This is a bit of a grey area for me, I must admit. I don’t do much in the way of reading classics and a lot of the ones I have read I don’t like very much. Tess of the D’urberville’s, for example. Really didn’t like that. Not a big fan of Jane Austen either. Some Dickens I have loved, some I have hated – A Tale of Two Cities is a good example of a book not enjoyed. For a relatively short book, it took a long time to read because I could hardly bare to pick it up. I have tried to read Middlemarch three or four times. (This is another area that I fall out with my father in law about. Hardy is his favourite author. Middlemarch is one of his favourite novels. It is definitely a case of what I love he hates and vice versa.)
My first choice is a book I first read when I was at school and have since read and taught myself. Great Expectations is a great story and
I think as a teenager, it was the pace and the plotting that I appreciated. That is why there have been so many adaptations of this novel. Even when you know how it all works out in the end, the run up is tense and exciting.
Then there are the great characters – the ones that everyone knows even if they have never read it – Miss Havisham in her wedding finery, Magwitch the archetypal convict and Estella, so very cold and proud. Even the minor characters are well written and convincing.
As a teacher, what I appreciate are the descriptions and the atmosphere that Dickens creates. The descriptions of the graveyard at the beginning are haunting as is the decay and despair of Miss Havisham’s quarters.
The Catcher in The Rye by J D Salinger starts with a reference to Dickens with the narrator, Holden Caulfield, saying I suppose that you want to hear about my childhood and all ‘that David Copperfield kind of crap’ but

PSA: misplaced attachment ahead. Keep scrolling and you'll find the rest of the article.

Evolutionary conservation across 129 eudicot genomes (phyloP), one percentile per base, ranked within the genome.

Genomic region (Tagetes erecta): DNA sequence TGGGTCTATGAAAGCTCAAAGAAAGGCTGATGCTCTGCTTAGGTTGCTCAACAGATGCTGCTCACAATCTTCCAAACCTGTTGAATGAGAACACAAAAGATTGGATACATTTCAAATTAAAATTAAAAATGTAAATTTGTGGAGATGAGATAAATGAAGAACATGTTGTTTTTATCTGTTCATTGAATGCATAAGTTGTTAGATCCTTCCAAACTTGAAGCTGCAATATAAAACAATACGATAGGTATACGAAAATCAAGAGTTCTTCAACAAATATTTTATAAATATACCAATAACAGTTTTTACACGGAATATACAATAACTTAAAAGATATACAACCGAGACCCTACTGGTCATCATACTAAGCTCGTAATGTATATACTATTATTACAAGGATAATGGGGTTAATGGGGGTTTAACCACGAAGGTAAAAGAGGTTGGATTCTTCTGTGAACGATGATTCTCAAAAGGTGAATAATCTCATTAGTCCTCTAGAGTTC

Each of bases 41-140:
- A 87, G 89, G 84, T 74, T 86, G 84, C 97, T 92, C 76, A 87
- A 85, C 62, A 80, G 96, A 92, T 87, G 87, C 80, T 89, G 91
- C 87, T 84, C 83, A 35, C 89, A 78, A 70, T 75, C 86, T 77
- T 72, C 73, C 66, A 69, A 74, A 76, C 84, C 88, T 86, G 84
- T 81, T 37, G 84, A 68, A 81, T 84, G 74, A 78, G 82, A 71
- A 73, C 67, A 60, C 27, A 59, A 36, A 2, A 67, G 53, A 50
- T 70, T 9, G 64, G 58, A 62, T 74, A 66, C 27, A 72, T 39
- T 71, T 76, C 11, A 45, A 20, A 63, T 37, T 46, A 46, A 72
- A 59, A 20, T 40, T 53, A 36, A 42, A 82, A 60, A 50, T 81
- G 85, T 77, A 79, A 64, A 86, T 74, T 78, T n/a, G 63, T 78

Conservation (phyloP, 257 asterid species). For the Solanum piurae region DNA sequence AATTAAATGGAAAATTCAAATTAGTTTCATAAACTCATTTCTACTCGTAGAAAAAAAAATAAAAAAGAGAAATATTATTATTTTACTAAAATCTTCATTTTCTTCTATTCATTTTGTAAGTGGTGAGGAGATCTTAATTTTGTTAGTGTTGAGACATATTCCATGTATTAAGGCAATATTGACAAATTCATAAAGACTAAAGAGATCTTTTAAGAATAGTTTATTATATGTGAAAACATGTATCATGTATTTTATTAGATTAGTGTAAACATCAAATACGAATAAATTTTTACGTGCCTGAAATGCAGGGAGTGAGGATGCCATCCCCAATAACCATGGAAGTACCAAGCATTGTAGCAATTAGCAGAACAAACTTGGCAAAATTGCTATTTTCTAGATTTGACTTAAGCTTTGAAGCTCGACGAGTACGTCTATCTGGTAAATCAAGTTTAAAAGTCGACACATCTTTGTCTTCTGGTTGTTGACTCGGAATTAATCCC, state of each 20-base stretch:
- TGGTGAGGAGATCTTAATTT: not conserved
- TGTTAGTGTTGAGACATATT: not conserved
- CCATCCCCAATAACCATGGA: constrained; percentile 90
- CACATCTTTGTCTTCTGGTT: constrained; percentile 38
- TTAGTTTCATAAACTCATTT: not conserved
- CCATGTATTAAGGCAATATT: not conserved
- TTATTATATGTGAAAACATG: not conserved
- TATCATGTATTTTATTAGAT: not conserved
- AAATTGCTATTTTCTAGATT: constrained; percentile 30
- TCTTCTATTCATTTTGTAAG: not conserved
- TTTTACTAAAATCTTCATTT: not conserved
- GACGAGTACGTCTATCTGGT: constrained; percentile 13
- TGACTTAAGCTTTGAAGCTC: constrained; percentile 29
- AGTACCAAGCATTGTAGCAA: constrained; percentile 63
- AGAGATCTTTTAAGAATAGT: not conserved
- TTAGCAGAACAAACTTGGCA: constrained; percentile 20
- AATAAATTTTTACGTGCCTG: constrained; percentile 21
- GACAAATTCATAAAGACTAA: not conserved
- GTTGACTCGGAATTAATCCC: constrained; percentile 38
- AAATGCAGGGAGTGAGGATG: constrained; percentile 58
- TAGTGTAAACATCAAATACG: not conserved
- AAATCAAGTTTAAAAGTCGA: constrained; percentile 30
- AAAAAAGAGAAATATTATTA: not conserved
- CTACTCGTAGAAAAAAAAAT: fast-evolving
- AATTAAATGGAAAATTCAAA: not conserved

he refuses to go into it because ‘that stuff bores me.’ This is a good indication for the reader of what the novel is going to be about and also the nature of Holden’s character. He spends the a lot of the novel avoiding issues and his own emotions.
This is a novel about grief, alienation and the pain of growing up. Holden finds it hard to deal with his peers and has equal amounts of trouble dealing with the adults in his life. He feels that everyone else is phoney and so leaves his expensive school. However, he is unable to settle anywhere else. Whilst this novel could be described as a bildungsroman, it seems to me that Holden does not really learn anything throughout the novel. His psychological journey does not lead him to any new understanding. Whilst this may be a little depressing, it seems to me that this is apt. It would be unlikely for Holden to suddenly be able to see clearly. After all, he is still young at the end of the novel and is likely in a mental hospital. His psychiatrist asks him if he is going to apply himself when he goes back to school. Holden is still unwilling to play the game and give the answer that is expected of him. Instead he says it is a stupid question because he couldn’t possibly know. It seems unlikely to me that he will be any more able to cope.
Finally, I have chosen The Strange Case of Dr Jekyll and Mr Hyde, a masterpiece of horror. This is another story that has been adapted many times but unlike Great Expectations, I do not think that any of the films really live up to the horror of the original story.
The structure of the story describes events to the reader, suggesting and hinting at the horrors that have occurred and although there can
be few who come to this book unaware of the relationship between Jekyll and Hyde, it is still a masterful set-up which leaves the full truth until the very end of the novel when Dr Jekyll finally getting to describe events from his point of view.
Jekyll’s story is truly horrific as he starts to lose control of the baser side of his nature. His horror at what he has done is unbearable, for him as well as the reader. Hyde represents the childlike, socially unreconstructed side of human nature which grows stronger as soon as it is given some free reign. The tale is a powerful metaphor about the nature of respectability and the binary opposition of good and evil. It suggests that we should look closely for what is hidden.